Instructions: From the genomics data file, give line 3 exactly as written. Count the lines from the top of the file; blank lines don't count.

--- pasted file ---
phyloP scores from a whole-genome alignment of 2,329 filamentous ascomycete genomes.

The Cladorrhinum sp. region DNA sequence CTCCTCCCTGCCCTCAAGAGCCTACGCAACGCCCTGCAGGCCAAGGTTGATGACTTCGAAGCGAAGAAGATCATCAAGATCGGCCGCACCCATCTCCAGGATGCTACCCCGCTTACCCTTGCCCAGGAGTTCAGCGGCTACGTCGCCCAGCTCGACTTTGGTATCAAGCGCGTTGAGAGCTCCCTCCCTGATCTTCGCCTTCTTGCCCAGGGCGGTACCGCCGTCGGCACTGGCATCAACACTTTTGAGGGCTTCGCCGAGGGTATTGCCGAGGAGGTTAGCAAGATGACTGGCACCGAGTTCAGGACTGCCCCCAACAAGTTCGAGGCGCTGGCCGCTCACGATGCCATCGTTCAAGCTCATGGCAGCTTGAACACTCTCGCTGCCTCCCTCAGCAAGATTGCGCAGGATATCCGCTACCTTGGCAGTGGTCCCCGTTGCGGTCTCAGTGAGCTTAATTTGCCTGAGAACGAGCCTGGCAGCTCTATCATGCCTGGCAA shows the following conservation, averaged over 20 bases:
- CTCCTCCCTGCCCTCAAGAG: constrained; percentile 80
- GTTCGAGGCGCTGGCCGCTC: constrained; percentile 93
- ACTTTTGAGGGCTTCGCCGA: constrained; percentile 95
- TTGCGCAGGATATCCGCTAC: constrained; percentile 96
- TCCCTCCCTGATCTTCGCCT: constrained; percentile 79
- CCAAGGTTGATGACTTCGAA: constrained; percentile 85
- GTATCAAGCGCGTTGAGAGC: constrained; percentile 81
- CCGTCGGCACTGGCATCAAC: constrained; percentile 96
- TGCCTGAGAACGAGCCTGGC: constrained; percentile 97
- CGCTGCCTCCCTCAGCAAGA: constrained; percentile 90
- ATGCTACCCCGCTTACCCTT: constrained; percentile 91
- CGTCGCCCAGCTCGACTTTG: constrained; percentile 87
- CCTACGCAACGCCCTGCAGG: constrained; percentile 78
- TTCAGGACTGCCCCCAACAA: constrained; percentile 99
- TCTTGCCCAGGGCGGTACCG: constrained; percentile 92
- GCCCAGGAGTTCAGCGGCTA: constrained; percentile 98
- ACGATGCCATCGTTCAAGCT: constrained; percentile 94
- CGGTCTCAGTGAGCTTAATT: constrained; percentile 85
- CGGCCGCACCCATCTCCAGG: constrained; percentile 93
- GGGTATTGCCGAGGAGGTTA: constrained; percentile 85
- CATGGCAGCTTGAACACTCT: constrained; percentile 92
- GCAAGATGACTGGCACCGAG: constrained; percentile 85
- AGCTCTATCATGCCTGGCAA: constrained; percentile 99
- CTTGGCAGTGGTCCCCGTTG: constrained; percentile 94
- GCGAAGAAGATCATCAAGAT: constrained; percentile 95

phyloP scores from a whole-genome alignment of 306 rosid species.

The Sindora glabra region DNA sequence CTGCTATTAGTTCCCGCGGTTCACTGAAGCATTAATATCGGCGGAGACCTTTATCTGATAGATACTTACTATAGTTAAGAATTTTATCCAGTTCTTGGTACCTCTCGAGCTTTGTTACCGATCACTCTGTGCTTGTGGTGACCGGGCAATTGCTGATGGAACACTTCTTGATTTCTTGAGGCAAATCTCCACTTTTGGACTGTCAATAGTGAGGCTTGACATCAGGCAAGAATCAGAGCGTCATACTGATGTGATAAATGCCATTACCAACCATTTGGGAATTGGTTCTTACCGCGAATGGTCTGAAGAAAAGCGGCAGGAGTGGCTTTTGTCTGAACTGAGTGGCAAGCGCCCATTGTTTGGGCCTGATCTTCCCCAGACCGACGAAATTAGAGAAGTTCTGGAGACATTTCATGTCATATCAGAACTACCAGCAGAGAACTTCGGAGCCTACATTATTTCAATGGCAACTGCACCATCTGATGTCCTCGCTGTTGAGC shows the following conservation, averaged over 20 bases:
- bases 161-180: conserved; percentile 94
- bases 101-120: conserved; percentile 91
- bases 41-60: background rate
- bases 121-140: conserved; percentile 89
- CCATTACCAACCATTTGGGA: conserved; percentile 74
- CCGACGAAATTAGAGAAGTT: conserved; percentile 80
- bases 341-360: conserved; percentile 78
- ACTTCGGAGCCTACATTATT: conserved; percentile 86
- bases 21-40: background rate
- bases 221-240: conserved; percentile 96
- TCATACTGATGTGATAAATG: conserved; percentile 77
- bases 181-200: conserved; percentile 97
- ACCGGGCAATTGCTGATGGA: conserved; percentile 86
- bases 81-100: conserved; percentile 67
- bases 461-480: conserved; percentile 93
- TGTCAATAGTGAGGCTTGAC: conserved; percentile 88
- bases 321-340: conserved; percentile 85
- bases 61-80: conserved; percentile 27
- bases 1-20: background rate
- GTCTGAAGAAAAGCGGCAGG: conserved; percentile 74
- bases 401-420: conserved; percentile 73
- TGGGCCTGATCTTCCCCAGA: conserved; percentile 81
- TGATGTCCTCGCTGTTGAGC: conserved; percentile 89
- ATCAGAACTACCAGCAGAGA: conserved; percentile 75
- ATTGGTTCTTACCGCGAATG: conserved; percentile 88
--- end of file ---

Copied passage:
- CTCCTCCCTGCCCTCAAGAG: constrained; percentile 80